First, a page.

cinnamon swirl(ish) bread

(click on image for larger view and more photos)

cinnamon swirl(ish) bread I retrieved the sordid evidence of yesterday’s bread out of the camera and here is what the inside of my loaf of cinnamon swirl triangular line bread looks like.

Ha. Looking at it more closely, the triangle looks a bit like a D. Hmmmm…. D for Disaster? Dope? Demoralized? :lalala: I know!!! Let’s pretend that it’s D for Delicious. :-)

Why did I put myself through this misery? I saw the most beautiful looking Sourdough Cinnamon Swirl Bread on and decided I had to make it. How hard could it be?

Who me? Need to consult a recipe? I don’t need no stinkin’ new recipe. I’d make it with our raisin bread recipe. Alas. As you already know, I managed to make cinnamon triangular line bread instead.

Here is the conversation that took place as I was hand-kneading the sloppy dough:

T: (disapproving look) Is the dough always that slack for raisin bread?

me: (equally disapproving look; disdainfully) Yes. Trust me. This is how it’s supposed to be. (secretly worried - add another half cup flour to the board....)

T: (doubtful) Okaaayyyy…

me: Don’t worry!! It will be fine! (secretly VERY worried - add another quarter cup flour to the board....)

With a few exceptions, this is the recipe I followed:

I halved the amount of yeast and added a buildup of my wild yeast starter. I had planned to use only the wild yeast but it didn’t look bubbly and strong to work properly. And instead of melted butter in the bread dough, I used vegetable oil. The resulting dough was quite slack. Silly me. I didn’t think it was going to be a problem… I felt certain that the flat roll of slack dough would rise evenly!

I only attempted one loaf of swirl bread. Two of the loaves are regular raisin bread – and happily, they did turn out. I think. Possibly all the raisins are all sitting at the bottom of each loaf. (What? You expect to see photos? Ha. As if I could get it together to manage that… those two loaves are in the freezer.)

For the swirl, I melted about 4 Tablespoons of unsalted butter and mixed that with about 2 Tablespoons of demerara sugar and a good shot of ground cinnamon (2 teaspoons??). I flattened a third of the dough into a long triangle and slathered the buttery cinnamon sugar over top. I scattered a third of the raisins overtop and as tightly as I could, rolled up the rectangle. I could have sworn that it had at least 4 turns! The roll was quite floppy and flat.

Did I remember to leave a space at one end for sealing the seam? Pffft! Why would I have managed that? I somehow pinched the seam shut (sort of) and lifted the flabby roll into a parchment lined bread tin. It rose nicely. I baked it at 375F for about 30 minutes. There was lovely oven spring. The aroma was divine.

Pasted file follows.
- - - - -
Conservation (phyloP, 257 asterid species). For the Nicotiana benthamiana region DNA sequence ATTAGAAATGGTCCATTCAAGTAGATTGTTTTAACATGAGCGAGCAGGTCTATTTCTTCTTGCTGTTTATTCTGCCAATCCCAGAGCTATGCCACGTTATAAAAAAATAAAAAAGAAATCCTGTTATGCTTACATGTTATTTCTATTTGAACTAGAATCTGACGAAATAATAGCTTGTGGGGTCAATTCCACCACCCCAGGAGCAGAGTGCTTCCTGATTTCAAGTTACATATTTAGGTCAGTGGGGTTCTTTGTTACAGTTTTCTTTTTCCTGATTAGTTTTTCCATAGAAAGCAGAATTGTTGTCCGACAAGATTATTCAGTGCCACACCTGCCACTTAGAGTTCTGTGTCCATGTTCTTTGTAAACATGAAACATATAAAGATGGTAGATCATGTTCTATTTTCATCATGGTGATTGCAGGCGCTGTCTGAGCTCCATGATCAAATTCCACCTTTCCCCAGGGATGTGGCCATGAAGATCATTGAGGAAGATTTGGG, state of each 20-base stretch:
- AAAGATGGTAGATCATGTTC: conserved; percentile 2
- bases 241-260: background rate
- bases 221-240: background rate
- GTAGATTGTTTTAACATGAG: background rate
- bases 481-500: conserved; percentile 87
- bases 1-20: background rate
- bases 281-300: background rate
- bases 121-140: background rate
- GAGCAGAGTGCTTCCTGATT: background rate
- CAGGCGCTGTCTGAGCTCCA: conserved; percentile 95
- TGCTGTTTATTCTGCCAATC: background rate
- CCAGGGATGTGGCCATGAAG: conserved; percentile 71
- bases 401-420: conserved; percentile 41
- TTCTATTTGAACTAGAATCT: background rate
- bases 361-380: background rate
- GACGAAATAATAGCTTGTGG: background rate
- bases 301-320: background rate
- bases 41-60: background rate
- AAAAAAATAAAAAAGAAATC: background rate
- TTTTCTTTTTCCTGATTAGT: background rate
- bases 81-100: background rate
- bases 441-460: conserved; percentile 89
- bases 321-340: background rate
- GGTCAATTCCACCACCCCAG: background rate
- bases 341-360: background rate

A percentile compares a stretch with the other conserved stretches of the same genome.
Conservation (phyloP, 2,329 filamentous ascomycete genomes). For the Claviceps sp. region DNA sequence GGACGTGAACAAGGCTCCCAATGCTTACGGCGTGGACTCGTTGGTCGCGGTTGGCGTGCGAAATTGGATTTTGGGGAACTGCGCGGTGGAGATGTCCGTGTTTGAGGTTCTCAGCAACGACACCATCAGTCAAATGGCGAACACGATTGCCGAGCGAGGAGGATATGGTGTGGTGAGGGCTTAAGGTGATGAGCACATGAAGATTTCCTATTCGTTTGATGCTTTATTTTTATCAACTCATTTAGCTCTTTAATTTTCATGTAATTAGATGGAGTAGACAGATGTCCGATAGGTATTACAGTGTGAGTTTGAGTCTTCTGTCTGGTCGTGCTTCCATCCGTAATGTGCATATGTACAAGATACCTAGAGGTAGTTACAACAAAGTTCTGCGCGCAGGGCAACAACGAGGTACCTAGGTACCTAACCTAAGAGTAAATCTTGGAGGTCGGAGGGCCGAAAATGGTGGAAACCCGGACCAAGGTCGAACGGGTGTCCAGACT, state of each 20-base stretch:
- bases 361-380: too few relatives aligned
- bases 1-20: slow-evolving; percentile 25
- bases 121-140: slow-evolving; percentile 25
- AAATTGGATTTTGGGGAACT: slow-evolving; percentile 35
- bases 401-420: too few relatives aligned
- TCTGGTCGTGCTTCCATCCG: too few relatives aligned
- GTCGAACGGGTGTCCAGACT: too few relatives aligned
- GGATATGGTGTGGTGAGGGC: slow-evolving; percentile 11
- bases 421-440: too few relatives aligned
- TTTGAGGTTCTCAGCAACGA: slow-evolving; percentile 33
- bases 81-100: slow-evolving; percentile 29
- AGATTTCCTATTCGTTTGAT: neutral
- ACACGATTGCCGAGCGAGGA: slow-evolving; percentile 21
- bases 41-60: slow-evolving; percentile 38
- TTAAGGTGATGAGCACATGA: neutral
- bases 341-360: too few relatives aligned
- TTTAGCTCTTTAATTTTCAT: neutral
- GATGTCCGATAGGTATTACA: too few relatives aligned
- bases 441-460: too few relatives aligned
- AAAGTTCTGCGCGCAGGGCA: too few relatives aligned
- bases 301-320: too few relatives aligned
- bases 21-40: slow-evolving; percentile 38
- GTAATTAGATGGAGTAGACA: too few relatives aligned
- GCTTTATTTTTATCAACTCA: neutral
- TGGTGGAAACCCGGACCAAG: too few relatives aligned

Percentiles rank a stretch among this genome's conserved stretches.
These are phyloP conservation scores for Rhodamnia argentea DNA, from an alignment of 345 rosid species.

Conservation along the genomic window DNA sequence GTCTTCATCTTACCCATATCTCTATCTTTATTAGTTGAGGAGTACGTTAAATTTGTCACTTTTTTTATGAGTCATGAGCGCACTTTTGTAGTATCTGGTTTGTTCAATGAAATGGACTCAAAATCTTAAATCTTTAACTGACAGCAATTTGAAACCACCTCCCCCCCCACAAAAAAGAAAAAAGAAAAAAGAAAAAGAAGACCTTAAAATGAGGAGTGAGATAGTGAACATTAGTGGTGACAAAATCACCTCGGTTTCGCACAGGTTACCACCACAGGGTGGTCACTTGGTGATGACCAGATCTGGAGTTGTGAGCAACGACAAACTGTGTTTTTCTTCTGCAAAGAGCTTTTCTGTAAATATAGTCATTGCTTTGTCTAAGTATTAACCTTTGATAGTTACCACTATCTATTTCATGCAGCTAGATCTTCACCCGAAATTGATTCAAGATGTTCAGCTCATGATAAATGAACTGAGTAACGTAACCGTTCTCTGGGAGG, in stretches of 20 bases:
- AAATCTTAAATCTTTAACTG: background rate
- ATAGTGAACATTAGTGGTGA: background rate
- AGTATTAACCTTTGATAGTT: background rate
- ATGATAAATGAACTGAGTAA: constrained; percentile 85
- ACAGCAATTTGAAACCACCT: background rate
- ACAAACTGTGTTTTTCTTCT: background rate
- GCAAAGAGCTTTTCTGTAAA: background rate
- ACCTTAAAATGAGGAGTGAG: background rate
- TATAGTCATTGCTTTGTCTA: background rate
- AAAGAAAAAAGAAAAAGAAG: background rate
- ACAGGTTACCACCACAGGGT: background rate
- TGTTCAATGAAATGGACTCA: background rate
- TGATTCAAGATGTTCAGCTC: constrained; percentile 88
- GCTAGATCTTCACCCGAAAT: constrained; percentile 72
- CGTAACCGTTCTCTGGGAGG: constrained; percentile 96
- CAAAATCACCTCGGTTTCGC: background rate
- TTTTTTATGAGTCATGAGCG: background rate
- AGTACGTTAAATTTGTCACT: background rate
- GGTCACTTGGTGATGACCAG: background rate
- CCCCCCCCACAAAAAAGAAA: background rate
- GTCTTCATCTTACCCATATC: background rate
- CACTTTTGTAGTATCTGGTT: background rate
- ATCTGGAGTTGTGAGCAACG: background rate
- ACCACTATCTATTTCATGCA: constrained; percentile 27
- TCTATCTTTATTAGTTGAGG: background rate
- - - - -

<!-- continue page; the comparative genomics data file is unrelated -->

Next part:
I was excited. I was hopeful.

When the bread was cooled completely, I sliced it open to reveal what I was sure was a perfect cinnamon swirl.

I was devastated.

Luckily, even though it is a miserable failure at a cinnamon swirl, it still tastes good.

I am now even better equipt to commiserate with Erin (The Skinny Gourmet) who recently wrote about troubleshooting cinnamon rolls.

This post is partially mirrored on The Fresh Loaf – cinnamon swirl(ish) bread


This entry was posted in baking, bread - yeasted & unyeasted, food & drink, sourdough and wild yeast, whine on by .

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2 responses to “cinnamon swirl(ish) bread

  1. Erin

    The picture of the swirl(ish) bread is great. I love that you were also willing to share some of your not-so-successful efforts. I always feel like I learn a ton more from people willing to share honest mishaps than from 100 episodes of Martha Stewart turning out perfect baked goods.

    Wild yeast starter is like my stinking holy grail. I babied that stupid thing for weeks like it was a loved family pet. I rushed home to burp it and feed it like my own child. How did it pay me back? not with perfect sourdough loaves I assure you. I suspect my yeast was a bit overactive and so when I let it rise for the recommended hour I was inadvertently letting it over-rise.

    I vow someday to master the wild yeast. It just may not be any day soon. Let me know if you capture the holy grail!

    – Erin @ The Skinny Gourmet

  2. ejm Post author

    I too like to see people admit to their less than successful efforts, Erin. And I really like seeing how they rescue things.

    As for my wild yeast starter and less than perfect loaves, I was pretty much ready to pack the whole thing in and throw the whole mess into the composter a couple of weeks ago. It was only the mountains of snow blocking the path to the composter that stopped me.

    And then I received some welcome and useful advice from bwraith at “The Fresh Loaf Forum” and things are going a little better now. Even though the path to the composter is cleared, I have not yet felt the need to chuck the starter in.


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